Some writers differentiate between subintrant (seu subingrediens) and subcontinued. In this case the name subintrant is applied to that continued or remittent fever which arises by prolongation and anticipation of the paroxysm, the expression being limited to benign fevers. (See Special Part, Div. 1.) This is the benigna continuitas of Torti. The name subcontinua is applied, for instance, by Baccelli, to the continued fevers that arise by the increase of the paroxysms in the course of twenty four hours. Torti understands by subcontinua a fever that was at the same time continuous and malignant. We consider it unnecessary to complicate the matter to such an extent; and, as will be shown later on, it is often impossible to make such differentiations. After several days, remittent, as a rule, goes into intermittent.

In reference to the pure continued, it is only necessary to say that it usually lasts but a few days, and then, by crisis or by becoming remittent or intermittent, proceeds to recovery or death.

We have at our disposal only a very small number of intact curves of remittent and continued fevers, for the reason that these diseases are frequently dangerous from the beginning, and the administration of quinin must be begun as soon as the condition is recognized; thus, in the majority of cases; breaking up the fever.

Any one of the foregoing types of fever may be manifest throughout an attack, though they frequently combine, thereby producing a great variety of fever curves, which may confuse the physician who is accustomed to see only the simple forms, as they occur, for instance, in central and northern Europe.*

The temperature may reach a considerable height (hyperpyrexia) -41° C. (105.8° F.) and over is not rare. Subnormal temperatures are also seen, especially in the algid forms. Gueguen once observed in such a case a temperature of 33.4° C. (92.1° F.).

The fever paroxysm, with its three classic divisions, chill, fever, and sweating, is especially common to malaria ; though in the severe genuine quotidian, remittent, and continued fevers, it may be entirely wanting or be only suggested. This fever paroxysm is not at all peculiar to malaria , since it occurs very frequently in other infections, as ephemera, influenza, sepsis, and at the beginning of all acute infections. Yet in connection with the other symptoms of the disease it often is a characteristic in the diagnosis.

Mild prodromal symptoms, as malaise, headache, yawning, loss of appetite, eructation, etc., usually precede the fever paroxysm by one or more days. The chill usually sets in suddenly, with greater or less violence. Its severity may vary between a light tremor and the most violent shaking and chattering of the teeth, sufficient sometimes to break them. Patients have not always the sensation of cold, and then appear so only from the forcible shaking, though this feeling is usual, and they bury themselves under numerous covers to become warm, and crouch together in order to lessen the general surface of the body. The condition is often rendered worse by headache, nausea, and vomiting. Objectively the pallor of the skin and the coldness of the extremities are striking. Cutis anserina is frequent. The lips are livid, as are, likewise, the nails; the face is anxious; the pulse is small, hard, and rapid; the breathing is superficial, hastened, frequently dyspneic, and disturbed by the impulsive tremors in which the diaphragm also participates. Senac first made the observation that the mouth temperature did not sink during the chill; de Haen discovered the important fact that it was even elevated, and Gavarret showed that this rise began sometimes before the chill. The skin of the patient is not always cold; in fact, it is sometimes warm; yet, as Lorain has shown, the superficial chilling may proceed so far that the mucous membrane of the mouth and of the rectum feel cool.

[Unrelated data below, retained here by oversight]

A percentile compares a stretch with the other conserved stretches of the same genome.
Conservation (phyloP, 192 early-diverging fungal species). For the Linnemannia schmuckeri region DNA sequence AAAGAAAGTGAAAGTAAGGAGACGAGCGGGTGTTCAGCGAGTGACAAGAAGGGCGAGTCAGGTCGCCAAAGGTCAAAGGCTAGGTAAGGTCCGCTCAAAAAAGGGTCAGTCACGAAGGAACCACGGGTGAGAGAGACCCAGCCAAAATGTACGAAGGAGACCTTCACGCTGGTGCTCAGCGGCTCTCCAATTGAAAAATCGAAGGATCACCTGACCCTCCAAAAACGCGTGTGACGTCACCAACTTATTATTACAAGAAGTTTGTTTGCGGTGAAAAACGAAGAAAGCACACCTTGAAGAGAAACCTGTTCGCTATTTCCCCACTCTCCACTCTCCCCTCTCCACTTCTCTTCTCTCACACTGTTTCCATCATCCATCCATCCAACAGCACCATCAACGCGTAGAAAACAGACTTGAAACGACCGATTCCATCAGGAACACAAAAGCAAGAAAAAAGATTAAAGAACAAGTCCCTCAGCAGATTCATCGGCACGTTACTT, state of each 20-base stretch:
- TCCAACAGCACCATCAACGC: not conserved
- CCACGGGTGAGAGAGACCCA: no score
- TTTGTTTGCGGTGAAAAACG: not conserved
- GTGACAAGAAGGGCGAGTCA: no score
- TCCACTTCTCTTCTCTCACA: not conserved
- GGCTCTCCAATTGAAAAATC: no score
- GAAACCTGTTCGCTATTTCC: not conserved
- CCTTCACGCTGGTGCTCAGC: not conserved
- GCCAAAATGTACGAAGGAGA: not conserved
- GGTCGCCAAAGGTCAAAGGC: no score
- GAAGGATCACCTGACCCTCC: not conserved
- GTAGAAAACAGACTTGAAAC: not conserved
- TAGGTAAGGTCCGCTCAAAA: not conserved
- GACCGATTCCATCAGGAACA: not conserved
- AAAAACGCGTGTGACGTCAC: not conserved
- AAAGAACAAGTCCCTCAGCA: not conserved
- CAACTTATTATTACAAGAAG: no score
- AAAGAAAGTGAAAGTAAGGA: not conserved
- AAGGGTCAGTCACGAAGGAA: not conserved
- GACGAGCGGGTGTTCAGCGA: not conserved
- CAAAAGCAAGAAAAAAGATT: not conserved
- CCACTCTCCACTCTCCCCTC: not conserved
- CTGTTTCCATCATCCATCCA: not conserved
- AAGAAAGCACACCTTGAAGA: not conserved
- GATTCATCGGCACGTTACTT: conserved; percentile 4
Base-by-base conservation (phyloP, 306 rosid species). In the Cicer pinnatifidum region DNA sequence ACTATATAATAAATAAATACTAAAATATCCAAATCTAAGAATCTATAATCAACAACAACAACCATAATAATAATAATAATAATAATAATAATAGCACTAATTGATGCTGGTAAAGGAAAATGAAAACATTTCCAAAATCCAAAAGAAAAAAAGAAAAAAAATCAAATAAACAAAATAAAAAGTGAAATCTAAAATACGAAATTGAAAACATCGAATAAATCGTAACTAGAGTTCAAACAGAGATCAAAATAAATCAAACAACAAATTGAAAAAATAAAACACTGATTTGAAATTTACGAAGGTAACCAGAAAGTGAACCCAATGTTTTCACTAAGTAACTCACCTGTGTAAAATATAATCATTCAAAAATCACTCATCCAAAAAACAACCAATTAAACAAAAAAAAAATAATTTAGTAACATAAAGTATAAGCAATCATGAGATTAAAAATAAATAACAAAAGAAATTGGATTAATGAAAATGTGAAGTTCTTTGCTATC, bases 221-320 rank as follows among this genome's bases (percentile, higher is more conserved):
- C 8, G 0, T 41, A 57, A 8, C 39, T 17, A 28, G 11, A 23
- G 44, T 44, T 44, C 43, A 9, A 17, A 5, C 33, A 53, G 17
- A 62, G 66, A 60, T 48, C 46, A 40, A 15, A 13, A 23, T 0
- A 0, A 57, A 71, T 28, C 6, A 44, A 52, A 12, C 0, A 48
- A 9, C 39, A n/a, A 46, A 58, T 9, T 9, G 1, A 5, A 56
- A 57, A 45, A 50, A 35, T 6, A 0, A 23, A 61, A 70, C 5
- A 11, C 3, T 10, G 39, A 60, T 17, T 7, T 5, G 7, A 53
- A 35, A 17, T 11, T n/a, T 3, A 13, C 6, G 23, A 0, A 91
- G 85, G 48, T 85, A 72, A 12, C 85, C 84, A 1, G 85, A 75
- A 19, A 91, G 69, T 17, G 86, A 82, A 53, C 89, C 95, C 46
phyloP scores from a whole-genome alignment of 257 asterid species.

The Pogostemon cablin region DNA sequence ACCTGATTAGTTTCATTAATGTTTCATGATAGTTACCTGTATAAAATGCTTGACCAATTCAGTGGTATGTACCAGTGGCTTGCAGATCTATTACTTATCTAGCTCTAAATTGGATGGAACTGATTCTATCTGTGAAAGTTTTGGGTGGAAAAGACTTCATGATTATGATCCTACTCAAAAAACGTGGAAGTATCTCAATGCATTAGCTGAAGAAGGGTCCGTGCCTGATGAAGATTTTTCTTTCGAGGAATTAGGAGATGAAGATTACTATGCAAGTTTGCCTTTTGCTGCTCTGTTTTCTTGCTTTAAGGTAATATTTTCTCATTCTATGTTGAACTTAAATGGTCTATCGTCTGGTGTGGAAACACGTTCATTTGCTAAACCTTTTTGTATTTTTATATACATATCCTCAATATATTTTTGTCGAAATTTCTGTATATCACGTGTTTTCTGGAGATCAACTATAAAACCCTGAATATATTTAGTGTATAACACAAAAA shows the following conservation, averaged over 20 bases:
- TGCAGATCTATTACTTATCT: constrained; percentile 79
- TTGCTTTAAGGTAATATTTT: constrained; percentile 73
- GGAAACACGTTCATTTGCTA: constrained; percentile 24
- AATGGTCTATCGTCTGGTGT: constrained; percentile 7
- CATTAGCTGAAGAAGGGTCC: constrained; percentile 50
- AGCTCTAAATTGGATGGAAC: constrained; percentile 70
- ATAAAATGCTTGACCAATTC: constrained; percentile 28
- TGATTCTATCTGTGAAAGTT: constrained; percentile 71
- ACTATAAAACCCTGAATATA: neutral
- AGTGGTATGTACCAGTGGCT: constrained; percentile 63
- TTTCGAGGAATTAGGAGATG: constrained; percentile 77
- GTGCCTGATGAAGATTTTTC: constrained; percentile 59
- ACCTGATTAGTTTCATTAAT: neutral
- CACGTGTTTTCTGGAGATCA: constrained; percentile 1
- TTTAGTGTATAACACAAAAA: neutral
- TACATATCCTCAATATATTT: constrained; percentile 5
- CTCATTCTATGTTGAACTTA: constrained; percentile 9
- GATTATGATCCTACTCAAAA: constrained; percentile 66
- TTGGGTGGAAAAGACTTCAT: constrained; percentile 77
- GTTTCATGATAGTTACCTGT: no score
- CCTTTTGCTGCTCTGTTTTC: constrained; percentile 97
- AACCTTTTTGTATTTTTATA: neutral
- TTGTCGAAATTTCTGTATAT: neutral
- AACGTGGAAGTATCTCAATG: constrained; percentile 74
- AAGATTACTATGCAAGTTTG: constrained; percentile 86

* For the sake of completeness we will mention several types which were constructed rather than observed by old writers. These are mentioned to day only out of respect for the old names. Among these belong: Amphimerina-continued quotidian; triaeohya (syn. semitertiana, hemitritaeus) = continued + tertian; tetartophya = continued + quartan.

After the chill has passed the patient begins to feel somewhat better, yet this euphoria is transitory and is soon supplanted by a burning heat. This stage is usually more bearable for the patient than the chill. Subjectively, in addition to the feeling of heat, there occur burning sensations in the eyes, thirst, and a throbbing in the head. The face of the patient is flushed, the conjunctivae are injected, the pulse is full, soft, and often markedly dicrotic. During this stage the temperature rises to its acme, frequently reaching 41° C. (105.8° F.). A rapid decline usually follows, during which the third stage appears. The sweating is sometimes trifling; yet more often abundant, so that the patient must change his linen over and over again. It has sometimes a peculiar, sperm like, characteristic odor. At this time the patient feels tired and exhausted, but otherwise in a condition of euphoria. The temperature has in the mean time dropped considerably, and the pulse is often retarded. All three stages may be individually or together abortive. The hot stage is wanting most frequently, and if, at the same time, the chill was slight, the patient may overlook the paroxysm and deny its occurrence, though the thermometer would possibly have shown over 39° C. (102.2° F.).

The assertions, therefore, of the majority of patients, when they are not confirmed by the thermometer, are not to be trusted. Positive results are obtained only by the regular taking of the temperature every two hours.